6. Compute W−1, the inverse of W1, over GF(2). This can be accomplished by first finding the adjoint matrix of W1 using “ordinary arithmetic” over the real numbers, perhaps using standard numerical methods on a computer. The inverse of W1 over GF(2) is then found by evaluating the elements of the adjoint matrix modulo 2.

7. Compute T as the matrix product (in GF(2)):

T=W 2 W 1 −1  (24)

8. Compute T−1, the inverse of T, over GF(2). The procedure described in step 6 to find W1 −1 can be used here as well.

9. Form the matrices AMt, BMt, and CMt, and using Eqn. (17).

At this point, we have what we need to begin the construction of a system that implements the transformed block state equations (16), achieving the full speed-up. Before describing this construction, it is worth looking briefly at an example of the method we have outlined.

Consider the 32-bit CRC defined by the generator polynomial G32(z) given in Eqn. (2), to be computed taking 32 bits of the input sequence at a time (i.e., with M=32). From Eqns. (2), (9), and (10) we have A and AM for this case given in Eqn. (25) below, as illustrated in FIGS. 2A and 2B. The vector b is equal to the rightmost column of A. With K=M as is the case in this example, BM=AM. Since M is a power of 2 in this example, H(z) =G32(z) and AMt=A. Now, for simplicity take

b 1 =b 2=[100 . . . 0]T  (26)

In this case W1 we find that is the identity matrix, while W2 and its inverse are given in Eqn. (27) below, as illustrated in FIGS. 3A and 3B. Because W1 is the identity matrix, we have that T=W2, BMt=W2−1BM, and CMt=W2. Also, it is easy to verify that W2AMW2 −1 is equal to A for this example.

V. Implementation of the Present Invention

Implementation of the technique disclosed above is based on pipelining those portions of the computation that are not in the critical timing path. Referring again to Eqns. (16), the steps for each block of M bits of the input sequence and associated block time index m are essentially as follows:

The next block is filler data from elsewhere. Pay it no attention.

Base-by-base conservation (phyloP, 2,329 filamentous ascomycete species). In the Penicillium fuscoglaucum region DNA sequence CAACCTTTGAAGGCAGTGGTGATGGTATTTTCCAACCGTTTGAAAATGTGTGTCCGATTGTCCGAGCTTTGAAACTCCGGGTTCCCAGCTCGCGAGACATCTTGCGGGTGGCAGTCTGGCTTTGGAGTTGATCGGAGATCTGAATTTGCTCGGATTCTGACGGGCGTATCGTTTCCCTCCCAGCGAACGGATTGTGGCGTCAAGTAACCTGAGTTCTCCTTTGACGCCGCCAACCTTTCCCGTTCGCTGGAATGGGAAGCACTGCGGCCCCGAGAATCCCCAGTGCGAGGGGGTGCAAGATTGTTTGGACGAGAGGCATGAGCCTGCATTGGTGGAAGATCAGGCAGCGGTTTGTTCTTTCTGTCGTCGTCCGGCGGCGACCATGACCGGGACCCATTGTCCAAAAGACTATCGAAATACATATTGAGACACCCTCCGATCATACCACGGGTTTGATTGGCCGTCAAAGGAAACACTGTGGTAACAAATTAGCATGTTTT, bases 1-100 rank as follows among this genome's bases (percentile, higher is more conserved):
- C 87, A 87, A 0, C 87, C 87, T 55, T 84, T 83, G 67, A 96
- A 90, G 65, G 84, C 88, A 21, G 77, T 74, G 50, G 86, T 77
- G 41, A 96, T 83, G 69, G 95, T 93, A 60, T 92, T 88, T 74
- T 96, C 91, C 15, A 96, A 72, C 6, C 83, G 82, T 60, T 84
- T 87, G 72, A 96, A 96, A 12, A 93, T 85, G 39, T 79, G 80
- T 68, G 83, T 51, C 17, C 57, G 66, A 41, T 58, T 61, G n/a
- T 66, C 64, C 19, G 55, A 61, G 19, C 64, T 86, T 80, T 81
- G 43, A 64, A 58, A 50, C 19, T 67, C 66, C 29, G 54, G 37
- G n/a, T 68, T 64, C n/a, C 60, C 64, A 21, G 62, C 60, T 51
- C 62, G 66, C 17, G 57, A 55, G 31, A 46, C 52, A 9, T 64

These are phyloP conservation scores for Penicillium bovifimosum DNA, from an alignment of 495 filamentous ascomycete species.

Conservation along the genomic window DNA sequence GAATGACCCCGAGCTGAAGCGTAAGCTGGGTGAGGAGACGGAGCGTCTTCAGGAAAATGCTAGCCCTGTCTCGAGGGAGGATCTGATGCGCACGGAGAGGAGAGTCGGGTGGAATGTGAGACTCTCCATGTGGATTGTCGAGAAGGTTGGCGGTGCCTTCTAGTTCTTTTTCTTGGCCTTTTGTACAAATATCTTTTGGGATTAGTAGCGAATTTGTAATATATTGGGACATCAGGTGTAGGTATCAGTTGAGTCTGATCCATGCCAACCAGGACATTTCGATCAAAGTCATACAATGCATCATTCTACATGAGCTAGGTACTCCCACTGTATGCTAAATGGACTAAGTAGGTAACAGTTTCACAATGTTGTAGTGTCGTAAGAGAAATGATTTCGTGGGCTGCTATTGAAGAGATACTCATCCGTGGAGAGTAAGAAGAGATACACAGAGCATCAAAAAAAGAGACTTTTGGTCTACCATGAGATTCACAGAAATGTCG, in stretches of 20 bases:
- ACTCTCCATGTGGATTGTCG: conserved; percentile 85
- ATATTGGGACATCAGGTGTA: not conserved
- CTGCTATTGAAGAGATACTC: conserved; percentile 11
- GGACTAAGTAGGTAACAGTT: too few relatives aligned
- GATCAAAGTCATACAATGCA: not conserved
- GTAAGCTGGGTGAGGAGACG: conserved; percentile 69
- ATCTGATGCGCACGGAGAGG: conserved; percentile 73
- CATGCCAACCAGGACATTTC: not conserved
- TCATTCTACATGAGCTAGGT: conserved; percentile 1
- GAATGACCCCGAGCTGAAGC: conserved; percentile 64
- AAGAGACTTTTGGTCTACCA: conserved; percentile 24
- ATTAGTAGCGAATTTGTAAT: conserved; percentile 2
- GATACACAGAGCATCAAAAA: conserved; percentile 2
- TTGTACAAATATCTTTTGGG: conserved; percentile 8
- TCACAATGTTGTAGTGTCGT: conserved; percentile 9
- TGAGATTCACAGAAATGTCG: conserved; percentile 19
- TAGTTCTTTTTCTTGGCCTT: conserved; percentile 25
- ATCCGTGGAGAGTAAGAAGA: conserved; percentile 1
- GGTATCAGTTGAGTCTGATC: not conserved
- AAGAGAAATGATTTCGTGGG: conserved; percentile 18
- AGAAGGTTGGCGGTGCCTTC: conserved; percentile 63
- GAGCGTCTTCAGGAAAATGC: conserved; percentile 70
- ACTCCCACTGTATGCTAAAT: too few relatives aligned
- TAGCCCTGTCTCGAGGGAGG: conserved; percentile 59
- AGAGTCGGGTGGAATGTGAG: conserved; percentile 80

1. Compare v(m)=BMtuM(m). This step can be pipelined.

2. Compute the updated state vector xt(m+1) as AMt x t(m)+v(m). This step is in the critical timing path.

3. Compute the current CRC y(m) as CMtxt(m). This step can be pipelined. In fact, this step needs to be carried out just once, after the last block of the input sequence has been processed. Details for step 2, analogous to the circuit in FIG. 1, are shown in FIG. 4. Because the arithmetic is modulo 2, the negative signs on the coefficients hk are superfluous, the coefficients themselves are either 0 or 1 so that the gain elements shown are null functions, and the summing elements provide exclusive-or functions. The identification of the elements of the transformed state vector xt and the intermediate result v is consistent with that employed earlier; i.e.,

x t(m)=[x t0(m)x t1(m) . . . x t(K−1)(m)]T

v(m)=[v 0(m) . . . v K−1(m)]T  (28)

The pipelining of steps 1 and 3 above is a simple matter of breaking the computations into stages, with the computation in each stage limited to what can be completed within M input bit times. In cases with maximum throughput, this limit is equivalent to two exclusive-or operations plus a register. Thus, between registers in the pipeline each stage is limited to the modulo-2 sum of three quantities (assuming two-input exclusive-or gates). Let LB be the number of stages required for the computation of BMtuM(m) in step 1, and let LC be the number of stages required for the computation of CMtxt(m) in step 3. In addition, let DB be the maximum number of Is in any row of BMt, and let DC be the maximum number of 1s in any row of CMt. It is easy to see that LB need never be greater than ((DB−1)/2), and that LC need never be greater than ((DC1)/2), where ceil (x) is the smallest integer greater than or equal to x. These upper bounds correspond to an implementation providing maximum throughput using two-input exclusive-or gates with no grouping of terms. For the example above, we find that DB=22 and DC=21, so that the upper bound for LB is 11 while that for LC is 10.